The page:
Gorman Circadian Research Lab
Undergraduate research in the Gorman Lab
My lab owes a tremendous debt to the efforts of countless undergrads over the past several years. Students may work in my lab with two different levels of commitment.
In the first category are students who just want to check things out or help out on various projects in return for credit in Psych 199. They are generally only committing to work for a given quarter, although they very often choose to continue. If you are interested in this possibility, you should contact me well in advance of when you might wish to start (like 1-2 quarters!) because we plan our experiments long in advance and line up help accordingly. Often, I cannot take on as many students as are interested.
I prefer to take undergrad students who will commit for a longer period of time and/or who want to participate in our psychology honors program (students have also received credit in Biology). I work with these students to develop their own projects which they see through to completion, including publication (although in some cases this happens after they've graduated from UCSD). On the research page, the papers by Frank et al. (2010), Rosenthal et al. (2005), Evans and Gorman (2002), Piatowska et al., (2001) and Gorman and Steele (2005) are all examples of complete student projects. I cannot guarantee a publication, but I can make sure that you work on a project that SHOULD be significant enough to warrant publication.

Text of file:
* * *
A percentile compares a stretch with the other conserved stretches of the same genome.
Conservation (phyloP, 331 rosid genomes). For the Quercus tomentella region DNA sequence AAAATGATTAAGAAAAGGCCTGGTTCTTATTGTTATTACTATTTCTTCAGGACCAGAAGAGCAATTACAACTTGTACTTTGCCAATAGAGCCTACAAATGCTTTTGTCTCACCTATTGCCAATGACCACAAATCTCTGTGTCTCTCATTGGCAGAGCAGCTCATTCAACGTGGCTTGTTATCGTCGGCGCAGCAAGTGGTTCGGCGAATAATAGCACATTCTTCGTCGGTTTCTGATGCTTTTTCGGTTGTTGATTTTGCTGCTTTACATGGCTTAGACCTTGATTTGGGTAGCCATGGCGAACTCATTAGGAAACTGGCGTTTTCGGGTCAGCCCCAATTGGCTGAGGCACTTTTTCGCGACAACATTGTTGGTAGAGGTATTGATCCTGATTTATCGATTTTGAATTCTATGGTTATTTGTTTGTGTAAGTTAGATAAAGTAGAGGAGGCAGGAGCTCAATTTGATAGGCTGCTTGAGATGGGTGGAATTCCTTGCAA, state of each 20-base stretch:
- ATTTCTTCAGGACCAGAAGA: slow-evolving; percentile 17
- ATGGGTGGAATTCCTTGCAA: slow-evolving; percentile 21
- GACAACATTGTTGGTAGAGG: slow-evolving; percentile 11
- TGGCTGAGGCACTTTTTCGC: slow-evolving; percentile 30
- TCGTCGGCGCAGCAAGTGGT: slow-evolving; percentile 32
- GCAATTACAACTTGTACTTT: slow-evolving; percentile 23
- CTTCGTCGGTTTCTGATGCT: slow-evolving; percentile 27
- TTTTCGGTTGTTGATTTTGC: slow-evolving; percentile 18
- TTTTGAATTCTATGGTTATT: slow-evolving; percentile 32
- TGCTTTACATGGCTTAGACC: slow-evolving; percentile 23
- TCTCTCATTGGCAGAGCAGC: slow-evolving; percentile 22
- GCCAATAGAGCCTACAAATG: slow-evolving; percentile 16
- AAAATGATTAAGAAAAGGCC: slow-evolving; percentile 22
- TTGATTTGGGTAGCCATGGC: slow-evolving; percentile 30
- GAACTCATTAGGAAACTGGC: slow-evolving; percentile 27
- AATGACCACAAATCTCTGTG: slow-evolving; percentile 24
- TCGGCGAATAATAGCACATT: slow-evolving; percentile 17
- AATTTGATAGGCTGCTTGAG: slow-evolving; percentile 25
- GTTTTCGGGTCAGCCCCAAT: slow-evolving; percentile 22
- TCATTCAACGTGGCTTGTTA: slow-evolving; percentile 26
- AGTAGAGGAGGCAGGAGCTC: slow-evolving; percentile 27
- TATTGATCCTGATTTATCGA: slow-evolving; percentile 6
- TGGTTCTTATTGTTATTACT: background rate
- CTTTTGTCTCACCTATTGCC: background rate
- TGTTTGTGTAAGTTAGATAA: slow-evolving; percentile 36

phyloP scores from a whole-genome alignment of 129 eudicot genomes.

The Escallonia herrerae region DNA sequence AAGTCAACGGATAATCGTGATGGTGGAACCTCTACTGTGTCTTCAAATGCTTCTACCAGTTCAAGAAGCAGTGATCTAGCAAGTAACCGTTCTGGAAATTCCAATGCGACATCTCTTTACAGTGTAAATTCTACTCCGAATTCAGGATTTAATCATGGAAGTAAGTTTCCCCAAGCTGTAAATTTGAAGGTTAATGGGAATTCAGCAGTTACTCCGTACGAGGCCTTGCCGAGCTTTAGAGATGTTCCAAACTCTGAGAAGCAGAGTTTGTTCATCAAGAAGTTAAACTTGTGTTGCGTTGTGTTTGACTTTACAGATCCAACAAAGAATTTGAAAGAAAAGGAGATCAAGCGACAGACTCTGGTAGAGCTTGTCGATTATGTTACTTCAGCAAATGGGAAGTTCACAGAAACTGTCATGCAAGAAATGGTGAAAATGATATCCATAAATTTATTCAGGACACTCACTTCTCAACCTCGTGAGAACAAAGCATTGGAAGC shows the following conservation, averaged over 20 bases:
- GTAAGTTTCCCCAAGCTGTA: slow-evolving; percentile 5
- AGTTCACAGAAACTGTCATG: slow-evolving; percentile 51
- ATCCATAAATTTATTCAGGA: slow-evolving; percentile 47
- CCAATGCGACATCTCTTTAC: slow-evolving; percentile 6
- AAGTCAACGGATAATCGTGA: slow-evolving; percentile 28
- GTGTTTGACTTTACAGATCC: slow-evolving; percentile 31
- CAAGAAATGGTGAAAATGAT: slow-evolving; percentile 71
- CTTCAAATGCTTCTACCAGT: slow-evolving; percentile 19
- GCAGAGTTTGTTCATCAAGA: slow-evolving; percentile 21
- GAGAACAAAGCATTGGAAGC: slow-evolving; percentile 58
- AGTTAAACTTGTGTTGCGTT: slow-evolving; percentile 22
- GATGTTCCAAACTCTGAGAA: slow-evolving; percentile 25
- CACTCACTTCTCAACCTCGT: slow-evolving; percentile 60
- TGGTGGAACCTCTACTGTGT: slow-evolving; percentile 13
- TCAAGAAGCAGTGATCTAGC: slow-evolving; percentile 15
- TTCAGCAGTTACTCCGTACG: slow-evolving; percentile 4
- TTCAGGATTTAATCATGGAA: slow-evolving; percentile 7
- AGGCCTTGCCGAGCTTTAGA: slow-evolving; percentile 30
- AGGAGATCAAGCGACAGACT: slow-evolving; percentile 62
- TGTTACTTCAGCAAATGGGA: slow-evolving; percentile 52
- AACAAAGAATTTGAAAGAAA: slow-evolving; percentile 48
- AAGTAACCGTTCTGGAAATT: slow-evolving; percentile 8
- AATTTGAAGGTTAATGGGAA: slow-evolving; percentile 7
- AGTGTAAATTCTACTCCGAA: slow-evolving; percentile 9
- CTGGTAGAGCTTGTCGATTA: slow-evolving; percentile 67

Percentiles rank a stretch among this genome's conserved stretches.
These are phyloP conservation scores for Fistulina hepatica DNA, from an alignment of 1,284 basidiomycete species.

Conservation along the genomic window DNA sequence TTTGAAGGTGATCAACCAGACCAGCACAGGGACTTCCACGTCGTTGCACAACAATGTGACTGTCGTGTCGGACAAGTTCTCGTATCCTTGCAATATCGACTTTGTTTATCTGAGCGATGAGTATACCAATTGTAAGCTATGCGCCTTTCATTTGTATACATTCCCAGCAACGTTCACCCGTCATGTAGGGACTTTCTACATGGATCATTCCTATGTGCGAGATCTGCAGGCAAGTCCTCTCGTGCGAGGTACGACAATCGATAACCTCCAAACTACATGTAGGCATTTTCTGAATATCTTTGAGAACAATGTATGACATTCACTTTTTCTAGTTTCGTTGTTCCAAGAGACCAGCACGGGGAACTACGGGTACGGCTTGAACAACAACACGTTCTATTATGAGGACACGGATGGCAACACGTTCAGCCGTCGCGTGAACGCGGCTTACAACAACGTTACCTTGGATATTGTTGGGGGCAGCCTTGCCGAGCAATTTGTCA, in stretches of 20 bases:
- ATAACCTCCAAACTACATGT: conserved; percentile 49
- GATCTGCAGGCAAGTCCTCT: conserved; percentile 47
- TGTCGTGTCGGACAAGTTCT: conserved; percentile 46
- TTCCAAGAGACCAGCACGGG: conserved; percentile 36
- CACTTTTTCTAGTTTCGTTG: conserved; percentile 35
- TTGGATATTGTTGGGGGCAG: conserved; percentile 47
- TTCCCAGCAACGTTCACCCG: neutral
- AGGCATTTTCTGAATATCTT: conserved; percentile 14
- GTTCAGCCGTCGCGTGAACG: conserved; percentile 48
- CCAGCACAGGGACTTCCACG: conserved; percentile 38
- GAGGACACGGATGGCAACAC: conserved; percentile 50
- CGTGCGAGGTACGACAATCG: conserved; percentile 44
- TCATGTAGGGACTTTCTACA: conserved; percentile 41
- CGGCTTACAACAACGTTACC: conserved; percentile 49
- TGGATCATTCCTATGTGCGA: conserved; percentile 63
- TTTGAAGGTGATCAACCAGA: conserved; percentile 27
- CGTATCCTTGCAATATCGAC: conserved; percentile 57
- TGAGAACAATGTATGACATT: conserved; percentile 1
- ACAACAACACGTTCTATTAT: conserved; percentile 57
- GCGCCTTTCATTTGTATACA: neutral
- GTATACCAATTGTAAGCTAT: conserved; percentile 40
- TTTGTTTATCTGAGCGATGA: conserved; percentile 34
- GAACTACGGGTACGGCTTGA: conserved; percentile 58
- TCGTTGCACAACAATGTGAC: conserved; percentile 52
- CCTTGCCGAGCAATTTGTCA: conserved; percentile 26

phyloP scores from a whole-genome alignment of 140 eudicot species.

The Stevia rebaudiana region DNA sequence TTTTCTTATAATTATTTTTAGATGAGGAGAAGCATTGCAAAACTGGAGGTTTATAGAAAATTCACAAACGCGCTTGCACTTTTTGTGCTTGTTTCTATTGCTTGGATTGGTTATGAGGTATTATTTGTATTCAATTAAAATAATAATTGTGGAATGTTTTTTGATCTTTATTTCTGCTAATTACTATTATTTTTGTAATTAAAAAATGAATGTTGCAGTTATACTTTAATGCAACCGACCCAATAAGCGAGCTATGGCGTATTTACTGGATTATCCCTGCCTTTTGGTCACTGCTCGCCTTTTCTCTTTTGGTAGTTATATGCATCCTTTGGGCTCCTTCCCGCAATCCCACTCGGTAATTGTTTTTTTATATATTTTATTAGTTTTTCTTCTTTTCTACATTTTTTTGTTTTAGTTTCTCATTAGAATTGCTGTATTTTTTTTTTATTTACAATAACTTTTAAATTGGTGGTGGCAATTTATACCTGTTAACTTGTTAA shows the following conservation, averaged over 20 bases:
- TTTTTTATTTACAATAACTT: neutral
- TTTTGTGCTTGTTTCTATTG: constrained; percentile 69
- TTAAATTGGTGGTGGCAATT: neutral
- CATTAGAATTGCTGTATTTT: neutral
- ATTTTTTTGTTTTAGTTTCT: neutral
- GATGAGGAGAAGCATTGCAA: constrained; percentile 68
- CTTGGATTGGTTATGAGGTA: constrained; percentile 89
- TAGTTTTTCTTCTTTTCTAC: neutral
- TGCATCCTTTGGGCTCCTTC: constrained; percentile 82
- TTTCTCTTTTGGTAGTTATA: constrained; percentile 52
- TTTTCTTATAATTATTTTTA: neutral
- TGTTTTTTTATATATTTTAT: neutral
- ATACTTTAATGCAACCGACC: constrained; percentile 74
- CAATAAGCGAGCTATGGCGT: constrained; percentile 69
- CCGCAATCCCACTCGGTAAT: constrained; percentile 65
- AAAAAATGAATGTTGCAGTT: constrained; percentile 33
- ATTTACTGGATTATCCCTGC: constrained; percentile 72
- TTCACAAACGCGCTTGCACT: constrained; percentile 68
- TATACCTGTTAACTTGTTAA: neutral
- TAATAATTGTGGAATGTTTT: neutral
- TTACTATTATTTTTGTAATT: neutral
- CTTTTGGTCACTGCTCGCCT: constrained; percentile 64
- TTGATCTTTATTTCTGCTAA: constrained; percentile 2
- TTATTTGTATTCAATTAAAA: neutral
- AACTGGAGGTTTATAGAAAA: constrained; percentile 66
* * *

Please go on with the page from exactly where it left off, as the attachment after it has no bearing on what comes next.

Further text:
What can undergrads do in my lab?
Learn about clocks and biological timing
Learn surgical skills
Learn really hard thinking skills (this may not be pleasant!)
Find out about the research process, graduate school, the wider scientific world
Hang out with a really good group of people. The lab is a great place to interact in a friendly way with people of different ages, backgrounds, and expertise working towards common goals.
Prospective 199 students should click on the link above, fill out the form, and turn it into the Psychology Department located on the first floor of Mandler Hall. Additional information can be found by visiting the UCSD Psychology website at psy.ucsd.edu
Graduate research in the Gorman Lab
Please contact me by phone 858-822-2466 or by email (firstname.lastname@example.org) to learn more about me, the lab, our graduate programs and UCSD. UCSD has a wealth of expertise in biological rhythms research at molecular, cellular, organismal, behavioral and medical levels of analysis. Opportunities for neuroscience research are essentially unlimited here.